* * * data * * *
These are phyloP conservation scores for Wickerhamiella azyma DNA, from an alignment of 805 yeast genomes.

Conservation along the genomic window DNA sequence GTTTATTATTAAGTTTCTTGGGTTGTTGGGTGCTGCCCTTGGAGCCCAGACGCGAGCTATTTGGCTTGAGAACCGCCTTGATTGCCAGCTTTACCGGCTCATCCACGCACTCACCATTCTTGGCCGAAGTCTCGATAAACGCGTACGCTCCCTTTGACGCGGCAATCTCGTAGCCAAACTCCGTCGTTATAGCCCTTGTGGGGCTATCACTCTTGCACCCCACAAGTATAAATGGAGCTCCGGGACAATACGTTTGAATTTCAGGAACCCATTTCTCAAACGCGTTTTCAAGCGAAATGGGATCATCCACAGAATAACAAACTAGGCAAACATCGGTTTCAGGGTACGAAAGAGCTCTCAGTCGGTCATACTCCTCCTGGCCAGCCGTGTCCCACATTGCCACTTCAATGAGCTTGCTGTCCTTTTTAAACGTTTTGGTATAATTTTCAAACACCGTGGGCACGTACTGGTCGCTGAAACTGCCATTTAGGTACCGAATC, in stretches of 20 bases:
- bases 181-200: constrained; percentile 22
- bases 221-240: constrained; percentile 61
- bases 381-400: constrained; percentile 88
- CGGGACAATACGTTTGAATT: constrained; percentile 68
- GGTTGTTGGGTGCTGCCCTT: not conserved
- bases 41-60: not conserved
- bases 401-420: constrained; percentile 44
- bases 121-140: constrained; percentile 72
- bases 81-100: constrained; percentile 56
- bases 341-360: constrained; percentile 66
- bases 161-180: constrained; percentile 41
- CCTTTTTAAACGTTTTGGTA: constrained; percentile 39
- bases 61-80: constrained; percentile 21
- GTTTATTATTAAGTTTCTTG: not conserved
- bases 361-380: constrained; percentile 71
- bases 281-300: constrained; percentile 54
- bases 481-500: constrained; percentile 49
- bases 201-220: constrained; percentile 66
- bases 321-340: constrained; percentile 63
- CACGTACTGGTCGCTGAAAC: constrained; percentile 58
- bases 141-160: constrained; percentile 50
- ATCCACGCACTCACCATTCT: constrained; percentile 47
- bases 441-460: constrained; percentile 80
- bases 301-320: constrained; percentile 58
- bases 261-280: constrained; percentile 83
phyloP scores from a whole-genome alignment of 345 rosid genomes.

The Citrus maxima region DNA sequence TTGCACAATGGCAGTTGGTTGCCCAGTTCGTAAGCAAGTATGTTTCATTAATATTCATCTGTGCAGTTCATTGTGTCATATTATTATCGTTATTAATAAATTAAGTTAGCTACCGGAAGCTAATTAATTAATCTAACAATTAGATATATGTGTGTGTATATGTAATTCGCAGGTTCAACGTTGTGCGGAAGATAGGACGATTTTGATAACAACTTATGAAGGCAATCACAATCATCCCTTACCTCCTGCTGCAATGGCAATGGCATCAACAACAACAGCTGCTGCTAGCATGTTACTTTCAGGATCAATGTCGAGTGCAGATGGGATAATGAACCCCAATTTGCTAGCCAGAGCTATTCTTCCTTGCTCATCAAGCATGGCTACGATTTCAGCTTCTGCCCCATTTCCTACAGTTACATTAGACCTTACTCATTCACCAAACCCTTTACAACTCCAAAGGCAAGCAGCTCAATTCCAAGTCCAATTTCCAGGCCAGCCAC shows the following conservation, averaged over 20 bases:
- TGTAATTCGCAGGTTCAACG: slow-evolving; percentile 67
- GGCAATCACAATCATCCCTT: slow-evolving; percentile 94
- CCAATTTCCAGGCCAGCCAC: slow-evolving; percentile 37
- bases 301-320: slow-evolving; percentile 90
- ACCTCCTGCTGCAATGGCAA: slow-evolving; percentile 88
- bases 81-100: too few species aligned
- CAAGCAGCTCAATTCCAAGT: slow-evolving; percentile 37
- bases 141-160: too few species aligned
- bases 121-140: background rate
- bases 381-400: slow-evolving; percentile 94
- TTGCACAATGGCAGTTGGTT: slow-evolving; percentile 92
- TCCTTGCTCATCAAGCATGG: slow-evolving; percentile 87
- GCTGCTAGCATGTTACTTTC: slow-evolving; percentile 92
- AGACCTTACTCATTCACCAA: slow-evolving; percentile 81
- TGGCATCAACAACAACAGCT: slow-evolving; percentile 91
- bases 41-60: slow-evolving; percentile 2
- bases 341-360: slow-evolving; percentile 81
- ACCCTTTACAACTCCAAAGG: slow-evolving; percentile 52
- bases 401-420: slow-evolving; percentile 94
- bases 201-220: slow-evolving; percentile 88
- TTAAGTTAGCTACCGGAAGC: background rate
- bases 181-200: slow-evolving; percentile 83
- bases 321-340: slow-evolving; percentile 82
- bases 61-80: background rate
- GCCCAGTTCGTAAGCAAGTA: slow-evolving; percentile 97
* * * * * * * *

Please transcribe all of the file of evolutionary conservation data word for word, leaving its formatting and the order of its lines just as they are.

These are phyloP conservation scores for Wickerhamiella azyma DNA, from an alignment of 805 yeast genomes.

Conservation along the genomic window DNA sequence GTTTATTATTAAGTTTCTTGGGTTGTTGGGTGCTGCCCTTGGAGCCCAGACGCGAGCTATTTGGCTTGAGAACCGCCTTGATTGCCAGCTTTACCGGCTCATCCACGCACTCACCATTCTTGGCCGAAGTCTCGATAAACGCGTACGCTCCCTTTGACGCGGCAATCTCGTAGCCAAACTCCGTCGTTATAGCCCTTGTGGGGCTATCACTCTTGCACCCCACAAGTATAAATGGAGCTCCGGGACAATACGTTTGAATTTCAGGAACCCATTTCTCAAACGCGTTTTCAAGCGAAATGGGATCATCCACAGAATAACAAACTAGGCAAACATCGGTTTCAGGGTACGAAAGAGCTCTCAGTCGGTCATACTCCTCCTGGCCAGCCGTGTCCCACATTGCCACTTCAATGAGCTTGCTGTCCTTTTTAAACGTTTTGGTATAATTTTCAAACACCGTGGGCACGTACTGGTCGCTGAAACTGCCATTTAGGTACCGAATC, in stretches of 20 bases:
- bases 181-200: constrained; percentile 22
- bases 221-240: constrained; percentile 61
- bases 381-400: constrained; percentile 88
- CGGGACAATACGTTTGAATT: constrained; percentile 68
- GGTTGTTGGGTGCTGCCCTT: not conserved
- bases 41-60: not conserved
- bases 401-420: constrained; percentile 44
- bases 121-140: constrained; percentile 72
- bases 81-100: constrained; percentile 56
- bases 341-360: constrained; percentile 66
- bases 161-180: constrained; percentile 41
- CCTTTTTAAACGTTTTGGTA: constrained; percentile 39
- bases 61-80: constrained; percentile 21
- GTTTATTATTAAGTTTCTTG: not conserved
- bases 361-380: constrained; percentile 71
- bases 281-300: constrained; percentile 54
- bases 481-500: constrained; percentile 49
- bases 201-220: constrained; percentile 66
- bases 321-340: constrained; percentile 63
- CACGTACTGGTCGCTGAAAC: constrained; percentile 58
- bases 141-160: constrained; percentile 50
- ATCCACGCACTCACCATTCT: constrained; percentile 47
- bases 441-460: constrained; percentile 80
- bases 301-320: constrained; percentile 58
- bases 261-280: constrained; percentile 83
phyloP scores from a whole-genome alignment of 345 rosid genomes.

The Citrus maxima region DNA sequence TTGCACAATGGCAGTTGGTTGCCCAGTTCGTAAGCAAGTATGTTTCATTAATATTCATCTGTGCAGTTCATTGTGTCATATTATTATCGTTATTAATAAATTAAGTTAGCTACCGGAAGCTAATTAATTAATCTAACAATTAGATATATGTGTGTGTATATGTAATTCGCAGGTTCAACGTTGTGCGGAAGATAGGACGATTTTGATAACAACTTATGAAGGCAATCACAATCATCCCTTACCTCCTGCTGCAATGGCAATGGCATCAACAACAACAGCTGCTGCTAGCATGTTACTTTCAGGATCAATGTCGAGTGCAGATGGGATAATGAACCCCAATTTGCTAGCCAGAGCTATTCTTCCTTGCTCATCAAGCATGGCTACGATTTCAGCTTCTGCCCCATTTCCTACAGTTACATTAGACCTTACTCATTCACCAAACCCTTTACAACTCCAAAGGCAAGCAGCTCAATTCCAAGTCCAATTTCCAGGCCAGCCAC shows the following conservation, averaged over 20 bases:
- TGTAATTCGCAGGTTCAACG: slow-evolving; percentile 67
- GGCAATCACAATCATCCCTT: slow-evolving; percentile 94
- CCAATTTCCAGGCCAGCCAC: slow-evolving; percentile 37
- bases 301-320: slow-evolving; percentile 90
- ACCTCCTGCTGCAATGGCAA: slow-evolving; percentile 88
- bases 81-100: too few species aligned
- CAAGCAGCTCAATTCCAAGT: slow-evolving; percentile 37
- bases 141-160: too few species aligned
- bases 121-140: background rate
- bases 381-400: slow-evolving; percentile 94
- TTGCACAATGGCAGTTGGTT: slow-evolving; percentile 92
- TCCTTGCTCATCAAGCATGG: slow-evolving; percentile 87
- GCTGCTAGCATGTTACTTTC: slow-evolving; percentile 92
- AGACCTTACTCATTCACCAA: slow-evolving; percentile 81
- TGGCATCAACAACAACAGCT: slow-evolving; percentile 91
- bases 41-60: slow-evolving; percentile 2
- bases 341-360: slow-evolving; percentile 81
- ACCCTTTACAACTCCAAAGG: slow-evolving; percentile 52
- bases 401-420: slow-evolving; percentile 94
- bases 201-220: slow-evolving; percentile 88
- TTAAGTTAGCTACCGGAAGC: background rate
- bases 181-200: slow-evolving; percentile 83
- bases 321-340: slow-evolving; percentile 82
- bases 61-80: background rate
- GCCCAGTTCGTAAGCAAGTA: slow-evolving; percentile 97